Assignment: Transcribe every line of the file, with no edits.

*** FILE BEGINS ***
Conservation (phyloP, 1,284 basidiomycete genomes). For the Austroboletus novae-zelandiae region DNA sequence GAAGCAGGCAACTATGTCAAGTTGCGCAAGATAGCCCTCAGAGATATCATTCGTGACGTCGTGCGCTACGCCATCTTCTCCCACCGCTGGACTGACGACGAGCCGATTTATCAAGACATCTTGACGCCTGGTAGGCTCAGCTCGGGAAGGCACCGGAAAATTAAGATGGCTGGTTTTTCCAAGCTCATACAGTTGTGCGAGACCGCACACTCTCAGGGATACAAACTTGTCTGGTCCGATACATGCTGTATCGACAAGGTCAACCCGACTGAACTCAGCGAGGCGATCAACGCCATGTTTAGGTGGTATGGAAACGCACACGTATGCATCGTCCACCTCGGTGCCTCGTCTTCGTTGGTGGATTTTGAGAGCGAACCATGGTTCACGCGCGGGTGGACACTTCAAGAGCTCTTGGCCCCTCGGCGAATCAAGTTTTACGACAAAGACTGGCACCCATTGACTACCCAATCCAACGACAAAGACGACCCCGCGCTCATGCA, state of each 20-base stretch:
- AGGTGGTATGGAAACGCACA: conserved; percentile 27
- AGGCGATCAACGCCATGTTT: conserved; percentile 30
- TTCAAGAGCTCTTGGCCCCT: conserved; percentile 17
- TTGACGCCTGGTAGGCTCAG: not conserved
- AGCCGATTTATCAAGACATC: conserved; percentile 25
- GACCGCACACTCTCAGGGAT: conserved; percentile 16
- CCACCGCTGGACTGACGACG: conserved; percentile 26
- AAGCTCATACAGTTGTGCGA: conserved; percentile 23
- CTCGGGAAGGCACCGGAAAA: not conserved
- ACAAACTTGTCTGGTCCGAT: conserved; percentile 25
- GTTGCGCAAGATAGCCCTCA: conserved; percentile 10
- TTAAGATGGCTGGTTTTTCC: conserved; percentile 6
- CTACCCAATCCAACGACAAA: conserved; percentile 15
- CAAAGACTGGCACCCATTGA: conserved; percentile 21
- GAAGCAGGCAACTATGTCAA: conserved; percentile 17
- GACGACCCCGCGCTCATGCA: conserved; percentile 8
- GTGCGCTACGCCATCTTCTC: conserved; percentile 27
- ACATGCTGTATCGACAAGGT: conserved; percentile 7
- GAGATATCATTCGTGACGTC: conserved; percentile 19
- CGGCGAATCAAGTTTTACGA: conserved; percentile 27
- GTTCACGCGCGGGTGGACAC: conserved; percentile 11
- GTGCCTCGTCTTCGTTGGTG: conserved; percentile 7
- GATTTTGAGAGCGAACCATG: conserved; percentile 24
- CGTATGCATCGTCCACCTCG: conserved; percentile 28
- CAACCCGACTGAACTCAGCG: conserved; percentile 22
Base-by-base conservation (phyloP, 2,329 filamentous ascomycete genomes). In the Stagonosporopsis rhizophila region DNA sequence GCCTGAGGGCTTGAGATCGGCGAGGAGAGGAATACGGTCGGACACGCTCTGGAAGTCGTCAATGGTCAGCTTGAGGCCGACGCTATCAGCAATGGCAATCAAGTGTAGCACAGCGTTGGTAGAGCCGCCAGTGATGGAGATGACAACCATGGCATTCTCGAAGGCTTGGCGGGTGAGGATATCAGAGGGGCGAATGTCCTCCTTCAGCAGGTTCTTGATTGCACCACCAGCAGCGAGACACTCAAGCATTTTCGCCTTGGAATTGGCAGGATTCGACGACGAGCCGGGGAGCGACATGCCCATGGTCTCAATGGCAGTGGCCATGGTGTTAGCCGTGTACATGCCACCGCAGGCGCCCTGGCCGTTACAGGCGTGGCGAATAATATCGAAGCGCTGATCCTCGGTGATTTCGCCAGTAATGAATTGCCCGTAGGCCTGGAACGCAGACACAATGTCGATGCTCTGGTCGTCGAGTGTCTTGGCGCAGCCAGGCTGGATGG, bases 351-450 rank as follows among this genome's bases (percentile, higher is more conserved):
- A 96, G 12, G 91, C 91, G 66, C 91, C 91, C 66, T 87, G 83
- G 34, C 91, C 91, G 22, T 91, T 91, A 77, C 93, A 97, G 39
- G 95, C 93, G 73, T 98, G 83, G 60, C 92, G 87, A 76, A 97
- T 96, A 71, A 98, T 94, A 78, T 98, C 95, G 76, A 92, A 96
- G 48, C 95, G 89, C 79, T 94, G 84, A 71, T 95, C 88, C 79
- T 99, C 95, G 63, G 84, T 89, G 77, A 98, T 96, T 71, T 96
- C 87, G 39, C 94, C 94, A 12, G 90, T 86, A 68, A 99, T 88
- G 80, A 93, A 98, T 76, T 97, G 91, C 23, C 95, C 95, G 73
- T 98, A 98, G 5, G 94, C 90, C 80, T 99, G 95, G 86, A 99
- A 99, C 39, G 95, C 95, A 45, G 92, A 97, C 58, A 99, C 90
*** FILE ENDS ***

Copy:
Conservation (phyloP, 1,284 basidiomycete genomes). For the Austroboletus novae-zelandiae region DNA sequence GAAGCAGGCAACTATGTCAAGTTGCGCAAGATAGCCCTCAGAGATATCATTCGTGACGTCGTGCGCTACGCCATCTTCTCCCACCGCTGGACTGACGACGAGCCGATTTATCAAGACATCTTGACGCCTGGTAGGCTCAGCTCGGGAAGGCACCGGAAAATTAAGATGGCTGGTTTTTCCAAGCTCATACAGTTGTGCGAGACCGCACACTCTCAGGGATACAAACTTGTCTGGTCCGATACATGCTGTATCGACAAGGTCAACCCGACTGAACTCAGCGAGGCGATCAACGCCATGTTTAGGTGGTATGGAAACGCACACGTATGCATCGTCCACCTCGGTGCCTCGTCTTCGTTGGTGGATTTTGAGAGCGAACCATGGTTCACGCGCGGGTGGACACTTCAAGAGCTCTTGGCCCCTCGGCGAATCAAGTTTTACGACAAAGACTGGCACCCATTGACTACCCAATCCAACGACAAAGACGACCCCGCGCTCATGCA, state of each 20-base stretch:
- AGGTGGTATGGAAACGCACA: conserved; percentile 27
- AGGCGATCAACGCCATGTTT: conserved; percentile 30
- TTCAAGAGCTCTTGGCCCCT: conserved; percentile 17
- TTGACGCCTGGTAGGCTCAG: not conserved
- AGCCGATTTATCAAGACATC: conserved; percentile 25
- GACCGCACACTCTCAGGGAT: conserved; percentile 16
- CCACCGCTGGACTGACGACG: conserved; percentile 26
- AAGCTCATACAGTTGTGCGA: conserved; percentile 23
- CTCGGGAAGGCACCGGAAAA: not conserved
- ACAAACTTGTCTGGTCCGAT: conserved; percentile 25
- GTTGCGCAAGATAGCCCTCA: conserved; percentile 10
- TTAAGATGGCTGGTTTTTCC: conserved; percentile 6
- CTACCCAATCCAACGACAAA: conserved; percentile 15
- CAAAGACTGGCACCCATTGA: conserved; percentile 21
- GAAGCAGGCAACTATGTCAA: conserved; percentile 17
- GACGACCCCGCGCTCATGCA: conserved; percentile 8
- GTGCGCTACGCCATCTTCTC: conserved; percentile 27
- ACATGCTGTATCGACAAGGT: conserved; percentile 7
- GAGATATCATTCGTGACGTC: conserved; percentile 19
- CGGCGAATCAAGTTTTACGA: conserved; percentile 27
- GTTCACGCGCGGGTGGACAC: conserved; percentile 11
- GTGCCTCGTCTTCGTTGGTG: conserved; percentile 7
- GATTTTGAGAGCGAACCATG: conserved; percentile 24
- CGTATGCATCGTCCACCTCG: conserved; percentile 28
- CAACCCGACTGAACTCAGCG: conserved; percentile 22
Base-by-base conservation (phyloP, 2,329 filamentous ascomycete genomes). In the Stagonosporopsis rhizophila region DNA sequence GCCTGAGGGCTTGAGATCGGCGAGGAGAGGAATACGGTCGGACACGCTCTGGAAGTCGTCAATGGTCAGCTTGAGGCCGACGCTATCAGCAATGGCAATCAAGTGTAGCACAGCGTTGGTAGAGCCGCCAGTGATGGAGATGACAACCATGGCATTCTCGAAGGCTTGGCGGGTGAGGATATCAGAGGGGCGAATGTCCTCCTTCAGCAGGTTCTTGATTGCACCACCAGCAGCGAGACACTCAAGCATTTTCGCCTTGGAATTGGCAGGATTCGACGACGAGCCGGGGAGCGACATGCCCATGGTCTCAATGGCAGTGGCCATGGTGTTAGCCGTGTACATGCCACCGCAGGCGCCCTGGCCGTTACAGGCGTGGCGAATAATATCGAAGCGCTGATCCTCGGTGATTTCGCCAGTAATGAATTGCCCGTAGGCCTGGAACGCAGACACAATGTCGATGCTCTGGTCGTCGAGTGTCTTGGCGCAGCCAGGCTGGATGG, bases 351-450 rank as follows among this genome's bases (percentile, higher is more conserved):
- A 96, G 12, G 91, C 91, G 66, C 91, C 91, C 66, T 87, G 83
- G 34, C 91, C 91, G 22, T 91, T 91, A 77, C 93, A 97, G 39
- G 95, C 93, G 73, T 98, G 83, G 60, C 92, G 87, A 76, A 97
- T 96, A 71, A 98, T 94, A 78, T 98, C 95, G 76, A 92, A 96
- G 48, C 95, G 89, C 79, T 94, G 84, A 71, T 95, C 88, C 79
- T 99, C 95, G 63, G 84, T 89, G 77, A 98, T 96, T 71, T 96
- C 87, G 39, C 94, C 94, A 12, G 90, T 86, A 68, A 99, T 88
- G 80, A 93, A 98, T 76, T 97, G 91, C 23, C 95, C 95, G 73
- T 98, A 98, G 5, G 94, C 90, C 80, T 99, G 95, G 86, A 99
- A 99, C 39, G 95, C 95, A 45, G 92, A 97, C 58, A 99, C 90